Board Meeting Synopsis: http://www.ntsb.gov/events/2011/Alek...K/synopsis.htm
- The investigation determined that the pilot was certificated and qualified in accordance with Federal regulations.
- Examinations of the recovered engine, propeller, and airframe components revealed no evidence of any preimpact failures.
- The weather conditions forecasted for and observed in the area on the day of the accident did not appear to be exceptional compared to the conditions that the pilot experienced on previous flights.
- The airplane was in a climbing left turn when it collided with terrain, and flight control inputs occurred shortly before terrain impact.
- The airplane's radar altimeter system provided both aural and visual altitude alerts about 4 to 6 seconds before impact, which likely prompted the pilot to take aggressive action on the flight controls, resulting in the airplane nose-up pitch and left-bank angles evident at the accident site.
- Had the pilot not inhibited the terrain awareness and warning system's aural voice and pop-up text alerts, the system would have provided an aural and visual alert up to 30 seconds before the impending collision.
- A deliberate execution of a left turn toward the rising terrain by the accident pilot in any weather condition would require a lack of situational awareness that is inconsistent with the pilot's reported level of proficiency, typical safety practices, and familiarity with the area.
- A medical condition leading to transient incapacitation or impairment could explain the circumstances of this accident; however, it is not possible to determine whether such a scenario occurred.
- Although the pilot had some precursors for the development of fatigue, and the accident circumstances are consistent with fatigue impairment or a sleep event, there is insufficient evidence to determine whether fatigue-related performance or alertness impairments played a role in the accident.
- The accident pilot's recent major life events placed him at an elevated risk for stress at the time of the accident, but it is not possible to determine how, or to what extent, this stress may have affected his performance.
- A crash-resistant flight recorder system that captures cockpit audio, images, and parametric data would have substantially aided investigators in determining the circumstances that led to this accident.
- Had the emergency locator transmitter remained attached to its mounting tray, it would not have become separated from its antenna, and its signals likely would have been detected soon after impact; as a result, rescue personnel would have received timely notification of the accident and its location and could have reached the survivors hours earlier, when the weather and daylight were more conducive for their evacuation.
- Had the pilot informed the passengers about the location and use of all survival and emergency communication equipment on board the airplane, particularly the satellite telephone, the passengers may have been able to find and use the telephone to expedite the initiation of search and rescue activities after the accident.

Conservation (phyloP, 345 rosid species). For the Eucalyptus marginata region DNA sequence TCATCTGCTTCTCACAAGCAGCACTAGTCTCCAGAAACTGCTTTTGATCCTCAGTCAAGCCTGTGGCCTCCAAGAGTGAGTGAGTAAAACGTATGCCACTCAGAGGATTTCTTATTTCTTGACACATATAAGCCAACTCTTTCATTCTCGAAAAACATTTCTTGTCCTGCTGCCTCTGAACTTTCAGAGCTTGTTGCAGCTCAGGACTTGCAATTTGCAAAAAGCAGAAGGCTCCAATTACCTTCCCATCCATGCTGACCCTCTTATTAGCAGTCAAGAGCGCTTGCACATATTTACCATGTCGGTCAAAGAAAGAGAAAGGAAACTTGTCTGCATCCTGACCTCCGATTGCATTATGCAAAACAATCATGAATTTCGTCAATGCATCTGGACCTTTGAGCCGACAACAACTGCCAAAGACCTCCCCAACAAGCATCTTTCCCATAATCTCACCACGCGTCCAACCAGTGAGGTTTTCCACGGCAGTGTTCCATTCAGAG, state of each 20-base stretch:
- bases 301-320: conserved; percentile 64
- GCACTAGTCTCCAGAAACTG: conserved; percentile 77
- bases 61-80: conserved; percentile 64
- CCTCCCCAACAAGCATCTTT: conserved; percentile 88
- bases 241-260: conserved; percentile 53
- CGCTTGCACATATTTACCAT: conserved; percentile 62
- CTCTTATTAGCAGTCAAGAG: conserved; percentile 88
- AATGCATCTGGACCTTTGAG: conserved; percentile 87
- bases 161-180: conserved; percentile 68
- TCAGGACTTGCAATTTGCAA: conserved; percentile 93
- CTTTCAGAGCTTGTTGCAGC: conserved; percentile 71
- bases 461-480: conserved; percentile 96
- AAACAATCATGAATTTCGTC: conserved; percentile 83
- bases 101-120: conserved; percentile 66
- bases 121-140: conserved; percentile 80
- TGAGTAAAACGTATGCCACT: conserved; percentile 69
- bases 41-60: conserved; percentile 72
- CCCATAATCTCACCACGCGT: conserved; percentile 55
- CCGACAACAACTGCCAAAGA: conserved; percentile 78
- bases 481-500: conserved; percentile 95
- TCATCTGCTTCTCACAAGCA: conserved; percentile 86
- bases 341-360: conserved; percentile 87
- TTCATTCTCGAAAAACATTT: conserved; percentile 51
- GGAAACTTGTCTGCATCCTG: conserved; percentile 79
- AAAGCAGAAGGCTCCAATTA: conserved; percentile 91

- Based on the severity of the nonsurvivable traumatic injuries sustained by the pilot and the four passengers who died at the scene and the relative stability of the serious injuries of the surviving passengers, the delay in accident notification did not result in additional fatalities.
- The activities of the volunteer rescuers and the emergency medical personnel aided in the comfort of the surviving passengers while they waited for rescue and may have prevented additional passenger fatalities due to hypothermia from environmental exposure.
- The Alaska Regional Flight Surgeon's decision to issue the pilot an unrestricted first-class airman medical certificate, based largely on a local neurologist's in-office evaluation and without conferring with any other Federal Aviation Administration physicians or consultants or attempting to address the etiology of the hemorrhage, the likelihood of recurrence, or the extent of any remaining cognitive deficit, was inappropriate.
- It is not clear that a sufficiently thorough aeromedical evaluation of the pilot would have denied the pilot eligibility for a first-class airman medical certificate; however, a more rigorous decision-making process for evaluating this pilot with a history of intracerebral hemorrhage would have decreased the potential for adverse consequences.
- The Federal Aviation Administration's internal guidance for medical certification of pilots following stroke is inadequate because it is conflicting and unclear, does not specifically address the risk of recurrence associated with such an event, and does not specifically recommend a neuropsychological evaluation (formal cognitive testing) to evaluate potential subtle cognitive impairment.
- The known, widespread Automated Weather Sensor System site deficiencies, if not corrected as expeditiously as possible, will continue to adversely affect the weather reporting network's ability to offer adequate coverage for providing National Weather Service forecasters and pilots with accurate ceiling and/or precipitation information.
- The use of data link-equipped aircraft to collect meteorological data and to disseminate this information may provide National Weather Service forecast offices with a more widespread, reliable meteorological dataset to improve the quality of weather forecast products.
The National Transportation Safety Board determines that the probable cause of this accident was the pilot's temporary unresponsiveness for reasons that could not be established from the available information. Contributing to the investigation's inability to determine exactly what occurred in the final minutes of the flight was the lack of a cockpit recorder system with the ability to capture audio, images, and parametric data.